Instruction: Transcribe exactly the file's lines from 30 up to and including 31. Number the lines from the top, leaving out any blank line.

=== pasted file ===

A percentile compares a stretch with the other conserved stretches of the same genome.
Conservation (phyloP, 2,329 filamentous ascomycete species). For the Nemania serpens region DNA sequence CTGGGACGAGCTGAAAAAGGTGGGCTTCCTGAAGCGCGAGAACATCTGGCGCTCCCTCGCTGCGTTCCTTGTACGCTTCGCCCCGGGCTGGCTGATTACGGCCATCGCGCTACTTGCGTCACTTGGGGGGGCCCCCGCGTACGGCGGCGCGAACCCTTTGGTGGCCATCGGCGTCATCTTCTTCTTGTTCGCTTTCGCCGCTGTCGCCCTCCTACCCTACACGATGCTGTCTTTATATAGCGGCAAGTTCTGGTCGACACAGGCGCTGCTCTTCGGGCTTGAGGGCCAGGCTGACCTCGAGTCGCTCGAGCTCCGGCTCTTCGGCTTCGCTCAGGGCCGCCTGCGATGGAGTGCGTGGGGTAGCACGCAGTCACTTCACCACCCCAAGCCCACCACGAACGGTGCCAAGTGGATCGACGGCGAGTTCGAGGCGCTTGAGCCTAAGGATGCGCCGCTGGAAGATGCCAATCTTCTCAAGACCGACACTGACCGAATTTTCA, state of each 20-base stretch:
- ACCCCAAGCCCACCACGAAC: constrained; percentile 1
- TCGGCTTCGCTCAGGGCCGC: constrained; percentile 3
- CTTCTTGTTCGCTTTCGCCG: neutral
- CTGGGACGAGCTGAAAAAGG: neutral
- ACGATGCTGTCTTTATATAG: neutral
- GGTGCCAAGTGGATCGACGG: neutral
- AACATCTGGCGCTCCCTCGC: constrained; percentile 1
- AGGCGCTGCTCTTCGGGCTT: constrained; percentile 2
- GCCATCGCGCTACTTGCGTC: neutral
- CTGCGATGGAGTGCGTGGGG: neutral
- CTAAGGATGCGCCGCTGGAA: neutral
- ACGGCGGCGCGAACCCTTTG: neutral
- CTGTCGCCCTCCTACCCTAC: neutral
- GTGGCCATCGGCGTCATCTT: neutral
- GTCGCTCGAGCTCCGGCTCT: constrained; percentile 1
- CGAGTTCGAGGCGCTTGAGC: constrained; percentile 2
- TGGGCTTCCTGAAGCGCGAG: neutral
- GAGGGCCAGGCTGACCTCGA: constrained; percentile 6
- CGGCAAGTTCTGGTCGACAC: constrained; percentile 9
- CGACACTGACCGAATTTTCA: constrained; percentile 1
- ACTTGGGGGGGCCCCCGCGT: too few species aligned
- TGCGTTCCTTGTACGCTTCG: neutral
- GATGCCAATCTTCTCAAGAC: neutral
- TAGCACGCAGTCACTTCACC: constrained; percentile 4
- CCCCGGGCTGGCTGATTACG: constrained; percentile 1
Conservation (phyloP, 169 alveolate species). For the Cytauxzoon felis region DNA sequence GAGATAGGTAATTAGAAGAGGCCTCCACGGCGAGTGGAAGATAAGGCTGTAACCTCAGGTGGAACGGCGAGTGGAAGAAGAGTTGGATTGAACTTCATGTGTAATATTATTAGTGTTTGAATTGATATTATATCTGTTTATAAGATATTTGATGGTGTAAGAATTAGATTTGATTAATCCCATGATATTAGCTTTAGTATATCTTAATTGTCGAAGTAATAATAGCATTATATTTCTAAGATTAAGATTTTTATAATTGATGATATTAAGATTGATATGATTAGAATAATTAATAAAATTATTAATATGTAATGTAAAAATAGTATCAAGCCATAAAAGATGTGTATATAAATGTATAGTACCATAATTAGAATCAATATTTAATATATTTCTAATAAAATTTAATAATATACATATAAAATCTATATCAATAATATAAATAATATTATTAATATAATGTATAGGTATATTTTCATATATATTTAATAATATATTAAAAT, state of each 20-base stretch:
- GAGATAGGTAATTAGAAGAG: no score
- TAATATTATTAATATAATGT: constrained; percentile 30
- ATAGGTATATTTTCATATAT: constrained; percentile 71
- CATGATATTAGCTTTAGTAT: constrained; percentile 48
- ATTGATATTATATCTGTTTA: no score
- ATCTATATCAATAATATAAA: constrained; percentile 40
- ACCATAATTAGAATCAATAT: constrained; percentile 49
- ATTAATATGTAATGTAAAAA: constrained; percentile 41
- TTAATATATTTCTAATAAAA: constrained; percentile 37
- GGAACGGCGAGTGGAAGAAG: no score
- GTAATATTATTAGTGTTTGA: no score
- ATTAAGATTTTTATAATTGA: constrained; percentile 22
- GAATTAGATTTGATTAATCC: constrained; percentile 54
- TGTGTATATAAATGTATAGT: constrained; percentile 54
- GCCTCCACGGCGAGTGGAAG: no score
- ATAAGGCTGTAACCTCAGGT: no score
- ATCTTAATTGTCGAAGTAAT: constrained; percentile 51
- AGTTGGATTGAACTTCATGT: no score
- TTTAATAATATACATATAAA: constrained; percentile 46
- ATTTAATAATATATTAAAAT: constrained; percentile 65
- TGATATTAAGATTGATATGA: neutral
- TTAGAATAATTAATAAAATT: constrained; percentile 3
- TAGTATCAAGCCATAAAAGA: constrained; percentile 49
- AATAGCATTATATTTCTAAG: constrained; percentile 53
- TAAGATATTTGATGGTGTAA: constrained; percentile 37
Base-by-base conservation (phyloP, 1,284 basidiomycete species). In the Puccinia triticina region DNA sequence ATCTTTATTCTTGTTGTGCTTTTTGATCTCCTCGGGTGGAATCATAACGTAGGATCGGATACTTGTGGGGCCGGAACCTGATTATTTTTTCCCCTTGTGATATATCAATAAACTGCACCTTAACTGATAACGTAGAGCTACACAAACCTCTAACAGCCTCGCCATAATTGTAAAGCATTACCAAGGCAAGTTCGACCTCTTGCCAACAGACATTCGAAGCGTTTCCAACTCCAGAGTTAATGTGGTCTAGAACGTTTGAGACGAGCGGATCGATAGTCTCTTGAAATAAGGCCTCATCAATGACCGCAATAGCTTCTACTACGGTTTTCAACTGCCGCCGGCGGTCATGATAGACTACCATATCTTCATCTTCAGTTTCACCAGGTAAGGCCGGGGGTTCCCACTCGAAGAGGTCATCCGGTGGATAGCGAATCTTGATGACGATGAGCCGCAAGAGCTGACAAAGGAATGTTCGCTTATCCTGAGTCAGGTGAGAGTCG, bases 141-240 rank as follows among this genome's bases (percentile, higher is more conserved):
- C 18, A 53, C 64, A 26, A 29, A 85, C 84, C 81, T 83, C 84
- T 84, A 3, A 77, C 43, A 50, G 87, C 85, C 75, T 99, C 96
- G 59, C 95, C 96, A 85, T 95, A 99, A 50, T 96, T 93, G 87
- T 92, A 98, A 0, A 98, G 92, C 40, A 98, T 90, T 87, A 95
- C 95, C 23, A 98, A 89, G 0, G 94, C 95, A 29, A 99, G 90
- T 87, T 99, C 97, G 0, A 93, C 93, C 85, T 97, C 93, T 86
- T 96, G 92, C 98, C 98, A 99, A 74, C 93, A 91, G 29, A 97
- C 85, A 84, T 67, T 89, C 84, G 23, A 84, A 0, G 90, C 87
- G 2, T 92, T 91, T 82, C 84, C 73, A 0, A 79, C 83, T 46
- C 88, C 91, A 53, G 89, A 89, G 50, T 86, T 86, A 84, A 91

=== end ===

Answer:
- TAATATTATTAATATAATGT: constrained; percentile 30
- ATAGGTATATTTTCATATAT: constrained; percentile 71